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A Melancholy Sufficiency in a Review of the Dworkin/Goldsmith Anthology of Conceptual Writing

By Harriet Staff

anthology

More on the Los Angeles Review of Books conceptualism tip (you might recall this and this) (oh and then this). Currently, we might feast our eyes on a piece from Peli Grietzer on the Craig Dworkin/Kenny Goldsmith-edited Against Expression: An Anthology of Conceptual Writing, which both Perloff and Yankelevich alluded to in their essays. “Who, these days, is the queen of the genres?” asks Grietzer. Well:

Against Expression — a recent anthology summating the vast tide of recent writers practicing “conceptual poetics,” a literature that explores the aesthetic potential of databases, plagiarism, context, and the materiality of language — represents literary culture’s newest, meanest effort at sufficiency. Compiled by star practitioner Kenneth Goldsmith and lead academic liaison Craig Dworkin to be not so much a treasury of verse as an argument-by-demonstration, this anthology will excite the reader who wants more than normal literature gives her, as well as annoy — and, perhaps, haunt — the one who values her belief that normal literature gives her everything already. It’s the latest news bulletin sent to the culture at large from the dense, hectic, vast, usually invisible sub-world of avant-garde (or “post-avant,” “post-Language” or “experimental”) poetics in America, where literary history is always a dead-serious open question.

For Goldsmith and Dworkin, conceptual writing is what comes about when digital culture and late-late-capitalist globalism become more than even modernist techniques could handle. What they and their fellow conceptualists say we need is a literature that can exist authentically within the epochal condition of (per Goldsmith)

language as material, language as process, language as something to be shoveled into a machine and spread across pages, only to be discarded and recycled once again. Language as junk, language as detritus. Nutritionless language, meaningless language, unloved language, entartete sprache, everyday speech, illegibility, unreadability, machinistic repetition.

As the conceptual writer sees it, we are all text-producing, text-consuming creatures, even before we are creatures who have love affairs or family crises or creatures who have lyrical experiences looking at trees. What literature can’t do to our modern satisfaction by describing or evoking the things of our world, it can do by taking into itself a large part of the stuff that’s actually in that world: tax forms, chats, indexes, letters, daily speech, radio jabber, e-mails, everything that’s ever been on the internet, even literature itself. For those who are still looking for a literary art that answers Schlegel’s specifications, Against Expression is a very exciting book. . . .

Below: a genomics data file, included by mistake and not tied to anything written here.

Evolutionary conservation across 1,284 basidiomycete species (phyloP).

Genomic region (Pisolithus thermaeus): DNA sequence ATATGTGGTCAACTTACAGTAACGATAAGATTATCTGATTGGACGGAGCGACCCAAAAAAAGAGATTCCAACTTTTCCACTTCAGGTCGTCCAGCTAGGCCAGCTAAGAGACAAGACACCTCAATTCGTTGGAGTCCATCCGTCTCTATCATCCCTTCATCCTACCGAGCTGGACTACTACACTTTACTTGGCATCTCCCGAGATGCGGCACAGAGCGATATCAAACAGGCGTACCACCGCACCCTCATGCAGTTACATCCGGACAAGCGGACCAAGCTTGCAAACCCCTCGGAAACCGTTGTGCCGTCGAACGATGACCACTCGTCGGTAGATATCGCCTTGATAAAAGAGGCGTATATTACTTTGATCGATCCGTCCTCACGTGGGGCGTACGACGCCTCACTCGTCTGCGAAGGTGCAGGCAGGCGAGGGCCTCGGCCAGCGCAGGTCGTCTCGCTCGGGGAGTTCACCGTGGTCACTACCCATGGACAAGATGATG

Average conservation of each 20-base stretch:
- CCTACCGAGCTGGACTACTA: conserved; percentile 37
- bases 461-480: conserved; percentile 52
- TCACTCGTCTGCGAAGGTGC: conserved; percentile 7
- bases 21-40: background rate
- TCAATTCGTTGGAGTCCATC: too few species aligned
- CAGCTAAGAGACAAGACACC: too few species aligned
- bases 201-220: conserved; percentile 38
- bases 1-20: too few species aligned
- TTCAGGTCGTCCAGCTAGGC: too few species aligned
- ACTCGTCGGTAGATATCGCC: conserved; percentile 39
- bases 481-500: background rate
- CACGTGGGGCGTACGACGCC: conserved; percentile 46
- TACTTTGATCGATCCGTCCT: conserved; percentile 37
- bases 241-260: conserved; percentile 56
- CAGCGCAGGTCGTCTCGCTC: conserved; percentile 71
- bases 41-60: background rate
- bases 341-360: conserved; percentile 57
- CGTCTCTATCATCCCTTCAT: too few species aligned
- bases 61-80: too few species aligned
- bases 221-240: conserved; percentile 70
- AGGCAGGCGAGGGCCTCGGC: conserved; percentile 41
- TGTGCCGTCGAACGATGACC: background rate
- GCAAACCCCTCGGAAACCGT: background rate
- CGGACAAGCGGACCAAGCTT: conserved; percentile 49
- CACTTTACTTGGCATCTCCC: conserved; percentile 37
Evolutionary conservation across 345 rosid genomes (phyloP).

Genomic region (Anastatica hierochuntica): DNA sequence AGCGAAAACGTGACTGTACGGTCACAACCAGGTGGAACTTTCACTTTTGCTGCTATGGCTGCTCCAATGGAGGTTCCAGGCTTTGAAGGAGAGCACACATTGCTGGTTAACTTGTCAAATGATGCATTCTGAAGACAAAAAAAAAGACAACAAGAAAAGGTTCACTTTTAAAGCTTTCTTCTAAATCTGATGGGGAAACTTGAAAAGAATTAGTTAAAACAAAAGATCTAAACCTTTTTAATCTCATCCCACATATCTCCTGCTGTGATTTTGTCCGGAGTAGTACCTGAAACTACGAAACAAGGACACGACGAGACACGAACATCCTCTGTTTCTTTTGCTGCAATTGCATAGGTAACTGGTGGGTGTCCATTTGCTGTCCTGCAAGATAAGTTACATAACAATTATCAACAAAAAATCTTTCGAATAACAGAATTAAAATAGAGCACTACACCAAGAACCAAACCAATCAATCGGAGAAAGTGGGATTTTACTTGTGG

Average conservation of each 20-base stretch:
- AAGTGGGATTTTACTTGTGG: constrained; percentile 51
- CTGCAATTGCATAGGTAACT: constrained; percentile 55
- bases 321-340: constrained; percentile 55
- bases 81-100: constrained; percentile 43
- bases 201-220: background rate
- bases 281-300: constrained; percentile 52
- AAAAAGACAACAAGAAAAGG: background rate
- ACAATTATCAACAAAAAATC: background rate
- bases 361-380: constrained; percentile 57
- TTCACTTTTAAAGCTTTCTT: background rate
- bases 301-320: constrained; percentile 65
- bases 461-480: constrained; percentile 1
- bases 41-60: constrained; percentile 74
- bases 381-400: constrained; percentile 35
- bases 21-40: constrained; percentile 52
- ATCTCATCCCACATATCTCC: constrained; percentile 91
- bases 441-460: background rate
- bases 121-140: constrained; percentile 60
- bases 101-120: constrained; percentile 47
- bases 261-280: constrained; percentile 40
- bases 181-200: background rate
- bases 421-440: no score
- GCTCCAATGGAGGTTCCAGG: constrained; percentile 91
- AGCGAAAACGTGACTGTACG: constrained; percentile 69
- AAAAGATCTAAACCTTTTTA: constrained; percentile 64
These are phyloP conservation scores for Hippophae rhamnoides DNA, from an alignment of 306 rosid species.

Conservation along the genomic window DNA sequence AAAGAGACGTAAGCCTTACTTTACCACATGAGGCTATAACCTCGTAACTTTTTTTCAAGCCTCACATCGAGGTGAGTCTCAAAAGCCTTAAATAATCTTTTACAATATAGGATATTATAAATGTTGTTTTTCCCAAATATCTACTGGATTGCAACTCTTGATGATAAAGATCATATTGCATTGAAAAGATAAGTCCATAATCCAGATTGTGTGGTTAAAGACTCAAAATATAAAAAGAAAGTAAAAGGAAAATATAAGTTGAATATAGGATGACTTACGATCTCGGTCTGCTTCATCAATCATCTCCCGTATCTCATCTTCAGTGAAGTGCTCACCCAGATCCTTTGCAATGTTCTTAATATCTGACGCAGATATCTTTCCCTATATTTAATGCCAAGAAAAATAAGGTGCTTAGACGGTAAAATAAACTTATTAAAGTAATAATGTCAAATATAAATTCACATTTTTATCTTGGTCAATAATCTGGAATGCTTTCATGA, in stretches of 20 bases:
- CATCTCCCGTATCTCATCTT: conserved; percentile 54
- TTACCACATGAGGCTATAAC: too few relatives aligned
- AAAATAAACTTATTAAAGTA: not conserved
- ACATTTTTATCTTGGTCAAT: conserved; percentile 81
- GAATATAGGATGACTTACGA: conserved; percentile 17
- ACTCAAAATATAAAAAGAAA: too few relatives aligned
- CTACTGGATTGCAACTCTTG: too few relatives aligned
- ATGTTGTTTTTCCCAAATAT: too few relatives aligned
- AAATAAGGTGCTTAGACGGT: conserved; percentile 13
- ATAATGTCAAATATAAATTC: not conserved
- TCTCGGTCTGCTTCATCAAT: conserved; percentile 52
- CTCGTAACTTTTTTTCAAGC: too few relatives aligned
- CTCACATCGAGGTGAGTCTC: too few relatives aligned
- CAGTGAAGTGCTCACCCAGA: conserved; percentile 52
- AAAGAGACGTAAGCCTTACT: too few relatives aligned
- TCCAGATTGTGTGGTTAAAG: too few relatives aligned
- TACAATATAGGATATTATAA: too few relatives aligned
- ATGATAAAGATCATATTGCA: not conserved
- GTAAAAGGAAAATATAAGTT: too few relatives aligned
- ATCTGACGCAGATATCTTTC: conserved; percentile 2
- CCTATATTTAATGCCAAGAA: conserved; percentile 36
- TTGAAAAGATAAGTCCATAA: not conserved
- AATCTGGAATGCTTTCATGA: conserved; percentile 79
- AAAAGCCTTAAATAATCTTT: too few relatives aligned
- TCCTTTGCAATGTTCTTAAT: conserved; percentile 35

Also, it might be sufficient:

One needn’t fully buy into the Romantic quest for an all-encompassing form in order to get excited when a new literary form appears that seems like it can encompass and transcend all the old ones. Like the literary-historical story about the inadequacy of old literary forms to new world-historical stages, the ideal of absolute sufficiency is an idea whose power as a myth is far more relevant than its shortcomings as a theory. It is the beauty of this myth that makes conceptual writing into more than an occasionally interesting enrichment of the already rich repertoire of experimental writing techniques. If there is an aesthetic discovery that makes conceptual writing what it is — a new basic aesthetic element that the practitioners of the new form discovered how to work with, like the Romantics did with the sublime or the Surrealists with the uncanny — it’s the aesthetics of sufficiency.

This aesthetic operates, in conceptual writing, at two affective levels: a manic level and a melancholic level. At the manic level, we are called upon to see the conceptual work as infinitely open, a language-object that is meant not for interpretation but for an engagement in which anything can be legitimately brought to bear upon the text and the text can legitimately come to bear on anything. This is the manic aesthetic of sufficiency, wherein the “thingness” of the text is understood as ground for its connectedness to all the other things within the world. If this all sounds like just more of the old Barthesian “death of the author” spiel, it no doubt is — but it’s the old spiel taken closer to the point of actual implementation than it ever was before.

From the contrary direction, a conceptual work is also guaranteed a melancholic sufficiency, simply by virtue of being what it is and not another thing: Being empty of any meaning or intention other than fulfilling the instructions that it’s a fulfillment of, the work is perfect by default. The conceptual work is thus grotesquely impregnable to skeptical attacks or deconstructive questioning. . . .

Read the full piece here.

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Posted in Poetry News on Tuesday, October 16th, 2012 by Harriet Staff.